If you’ve done enough Node development, you’ll notice we have a problem. You can’t just run a node app without installing dependencies.

Also, you can’t just install your node modules locally on Mac or Windows and expect them to work on the linux container.

When you run a build in some cases libraries compile natively and the resulting artifact only works on the operating system it was built on!

As a first attempt, you may be tempted to just chain npm install and npm run dev in a single command, and sure enough that would work, but it’s not quite what we want. This would require to run an install every time we started development mode with the container.

Also, some services beyond needing an install, also might need a build step. In our case, this isn’t needed for developing the client because parcel or nodemon handle it, but not all apps were built in the past week with the latest tech.

For educational purposes the way to chain commands is using bash or ash to execute the command. If you try

You will learn that doesn’t work. Instead you can could use.

This would in fact work, but is not the optimal solution we are looking for.

Which brings us to Step Two.

Step Two

Let’s create another docker-compose file, this time named docker-compose.builder.yml.

We will need to use version: 2 this time to make use of a feature in docker-compose that isn’t available in the version 3 specification.

Version 3 is more suited towards use in production than version 2, which has more development-friendly features.

UPDATE: V3 also supports this now in a slightly different syntax — would love a PR to get it updated :) Here’s the docs: https://docs.docker.com/compose/compose-file/#extension-fields

The first thing we want to define in docker-compose.builder.yml is a base image.

This should look pretty familiar. It’s the same base we use in our docker-compose.yml file.

Now, we can extend the base to execute a whole bunch of different commands. For example:

Now, to install dependencies using a node:11image which matches our development service in docker-compose.yml we can run:

To install the versions of binaries needed.

Pro Tip: Admittedly, docker-compose -f docker-compose.builder.yml run — rm install, doesn’t really “roll off the tongue”, does it? I usually put this in a Makefile so can just run make install, etc.

After running the install, docker-compose up will bring up our development environment, which works exactly the same as it would on your local machine.

And when we make a change, hot code reloading works as expected!

All with no Dockerfile!


I just wanted to quickly add an example Makefile that will make the commands easier to remember and use.

Create a file called Makefile:

Makefiles use tabs, but Medium Engineering’s editor won’t allow me to type tabs or even paste them in. Makefile’s will not work with spaces. 😢 👋 😬

Now you can run make install and make dev.

The End?

Not quite. It appears I’ve caused some confusion by sharing a local volume between two containers. Many were quick to point out that you can use a volume and suggested something like the following:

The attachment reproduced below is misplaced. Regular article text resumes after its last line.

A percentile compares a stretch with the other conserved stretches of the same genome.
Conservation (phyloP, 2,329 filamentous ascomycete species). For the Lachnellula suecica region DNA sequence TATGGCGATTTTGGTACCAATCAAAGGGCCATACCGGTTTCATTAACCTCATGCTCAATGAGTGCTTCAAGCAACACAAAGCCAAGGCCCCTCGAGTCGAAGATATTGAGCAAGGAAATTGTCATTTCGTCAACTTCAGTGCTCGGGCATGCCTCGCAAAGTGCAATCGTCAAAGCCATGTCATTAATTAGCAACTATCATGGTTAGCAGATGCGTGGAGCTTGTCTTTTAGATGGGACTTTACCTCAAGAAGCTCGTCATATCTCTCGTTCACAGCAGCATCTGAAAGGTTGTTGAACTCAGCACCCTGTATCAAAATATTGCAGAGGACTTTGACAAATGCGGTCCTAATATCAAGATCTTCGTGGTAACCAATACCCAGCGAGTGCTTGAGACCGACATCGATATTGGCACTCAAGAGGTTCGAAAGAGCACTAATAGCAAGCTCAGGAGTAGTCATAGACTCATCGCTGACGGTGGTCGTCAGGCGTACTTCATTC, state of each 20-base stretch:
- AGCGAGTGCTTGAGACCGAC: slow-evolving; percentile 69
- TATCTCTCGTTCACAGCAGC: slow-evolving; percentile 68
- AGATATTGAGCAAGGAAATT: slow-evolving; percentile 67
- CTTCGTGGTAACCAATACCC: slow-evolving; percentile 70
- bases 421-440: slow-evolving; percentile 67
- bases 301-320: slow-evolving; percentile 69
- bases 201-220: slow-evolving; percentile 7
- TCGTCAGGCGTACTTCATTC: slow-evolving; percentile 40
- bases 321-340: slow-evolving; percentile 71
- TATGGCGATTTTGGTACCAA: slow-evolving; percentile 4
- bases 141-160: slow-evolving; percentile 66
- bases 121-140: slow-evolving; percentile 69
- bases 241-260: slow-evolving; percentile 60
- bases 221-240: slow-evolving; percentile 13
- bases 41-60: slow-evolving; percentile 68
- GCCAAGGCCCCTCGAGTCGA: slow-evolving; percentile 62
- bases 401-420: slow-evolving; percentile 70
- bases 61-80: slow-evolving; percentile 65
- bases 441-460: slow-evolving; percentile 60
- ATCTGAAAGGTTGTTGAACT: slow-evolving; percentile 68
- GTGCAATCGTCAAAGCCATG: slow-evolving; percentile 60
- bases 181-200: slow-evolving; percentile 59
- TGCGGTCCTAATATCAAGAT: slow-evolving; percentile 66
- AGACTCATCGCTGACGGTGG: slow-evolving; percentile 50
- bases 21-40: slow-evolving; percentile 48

Which will allow node_modules within the container to live on it’s own, isolated completely from local.

While sound in theory, this will break the process we’ve just defined for sharing node_modules between the builder and the running container.

Not doing it, on the other hand, causes problems if you are moving between local and docker development, as node_modules would need to be deleted between each switch.

A happy medium is to use an “external volume” instead of the local volume. First, let’s update our Makefile to take care of that as well, with a setup script that simply calls the docker volume create command.

(Again, tabs not spaces, despite Medium’s lack of ability to do so in their “code” sections)

With the volume created, we can now reference it from the bottom of each of our two docker-compose files. Add the following to the docker-compose files:



This changes our startup process slightly as well, as on the first run we need to make sure the volume exists with make setup.


You don’t always need to make a Dockerfile to use Docker! Oftentimes, for development, you can just use someone else’s!

I hope I’ve been able to show you an easy way to get up and running quickly with Docker, and docker-compose for development.

If you found this helpful, please give me some claps 👏 or a share, and make sure to follow me!

To learn about how to create a multi-stage build for production, in CI pipelines, or how to use docker-compose to run staging tests, check out my article: I have a confession to make… I commit to master.

In the next article, I show you how to enforce code quality using Linting, Formatting, and Unit Testing with Code Coverage, a critical step before we finish up with a production ready multi-stage Dockerfile to package our code.

Patrick Lee Scott



Patrick Lee Scott

I make things for the internet, that scale, look nice, and make money!